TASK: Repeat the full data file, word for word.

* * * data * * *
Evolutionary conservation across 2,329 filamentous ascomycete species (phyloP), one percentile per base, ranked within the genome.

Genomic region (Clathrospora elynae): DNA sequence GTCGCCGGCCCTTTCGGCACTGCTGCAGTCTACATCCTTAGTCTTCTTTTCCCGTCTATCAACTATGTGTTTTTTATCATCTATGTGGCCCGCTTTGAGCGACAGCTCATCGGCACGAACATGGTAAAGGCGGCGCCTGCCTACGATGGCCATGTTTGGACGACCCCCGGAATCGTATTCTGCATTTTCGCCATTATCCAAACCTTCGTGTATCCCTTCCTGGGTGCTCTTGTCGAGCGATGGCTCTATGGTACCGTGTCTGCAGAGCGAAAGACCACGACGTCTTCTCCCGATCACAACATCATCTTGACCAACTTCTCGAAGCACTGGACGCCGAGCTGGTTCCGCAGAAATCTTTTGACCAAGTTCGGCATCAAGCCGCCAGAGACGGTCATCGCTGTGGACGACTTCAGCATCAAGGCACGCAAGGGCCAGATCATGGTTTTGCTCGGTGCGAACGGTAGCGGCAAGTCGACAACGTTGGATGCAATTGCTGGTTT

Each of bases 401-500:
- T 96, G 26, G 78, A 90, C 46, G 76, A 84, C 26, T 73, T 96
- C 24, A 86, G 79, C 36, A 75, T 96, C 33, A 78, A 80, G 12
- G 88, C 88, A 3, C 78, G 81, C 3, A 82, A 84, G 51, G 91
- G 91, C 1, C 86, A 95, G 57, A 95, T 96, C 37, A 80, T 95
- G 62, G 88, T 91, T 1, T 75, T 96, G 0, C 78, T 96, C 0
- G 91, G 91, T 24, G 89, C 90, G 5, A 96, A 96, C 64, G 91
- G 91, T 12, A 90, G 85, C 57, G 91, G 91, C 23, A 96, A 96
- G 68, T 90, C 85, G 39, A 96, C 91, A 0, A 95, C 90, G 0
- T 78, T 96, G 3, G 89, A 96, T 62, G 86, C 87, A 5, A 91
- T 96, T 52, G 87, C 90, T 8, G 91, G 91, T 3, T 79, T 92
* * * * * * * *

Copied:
Evolutionary conservation across 2,329 filamentous ascomycete species (phyloP), one percentile per base, ranked within the genome.

Genomic region (Clathrospora elynae): DNA sequence GTCGCCGGCCCTTTCGGCACTGCTGCAGTCTACATCCTTAGTCTTCTTTTCCCGTCTATCAACTATGTGTTTTTTATCATCTATGTGGCCCGCTTTGAGCGACAGCTCATCGGCACGAACATGGTAAAGGCGGCGCCTGCCTACGATGGCCATGTTTGGACGACCCCCGGAATCGTATTCTGCATTTTCGCCATTATCCAAACCTTCGTGTATCCCTTCCTGGGTGCTCTTGTCGAGCGATGGCTCTATGGTACCGTGTCTGCAGAGCGAAAGACCACGACGTCTTCTCCCGATCACAACATCATCTTGACCAACTTCTCGAAGCACTGGACGCCGAGCTGGTTCCGCAGAAATCTTTTGACCAAGTTCGGCATCAAGCCGCCAGAGACGGTCATCGCTGTGGACGACTTCAGCATCAAGGCACGCAAGGGCCAGATCATGGTTTTGCTCGGTGCGAACGGTAGCGGCAAGTCGACAACGTTGGATGCAATTGCTGGTTT

Each of bases 401-500:
- T 96, G 26, G 78, A 90, C 46, G 76, A 84, C 26, T 73, T 96
- C 24, A 86, G 79, C 36, A 75, T 96, C 33, A 78, A 80, G 12
- G 88, C 88, A 3, C 78, G 81, C 3, A 82, A 84, G 51, G 91
- G 91, C 1, C 86, A 95, G 57, A 95, T 96, C 37, A 80, T 95
- G 62, G 88, T 91, T 1, T 75, T 96, G 0, C 78, T 96, C 0
- G 91, G 91, T 24, G 89, C 90, G 5, A 96, A 96, C 64, G 91
- G 91, T 12, A 90, G 85, C 57, G 91, G 91, C 23, A 96, A 96
- G 68, T 90, C 85, G 39, A 96, C 91, A 0, A 95, C 90, G 0
- T 78, T 96, G 3, G 89, A 96, T 62, G 86, C 87, A 5, A 91
- T 96, T 52, G 87, C 90, T 8, G 91, G 91, T 3, T 79, T 92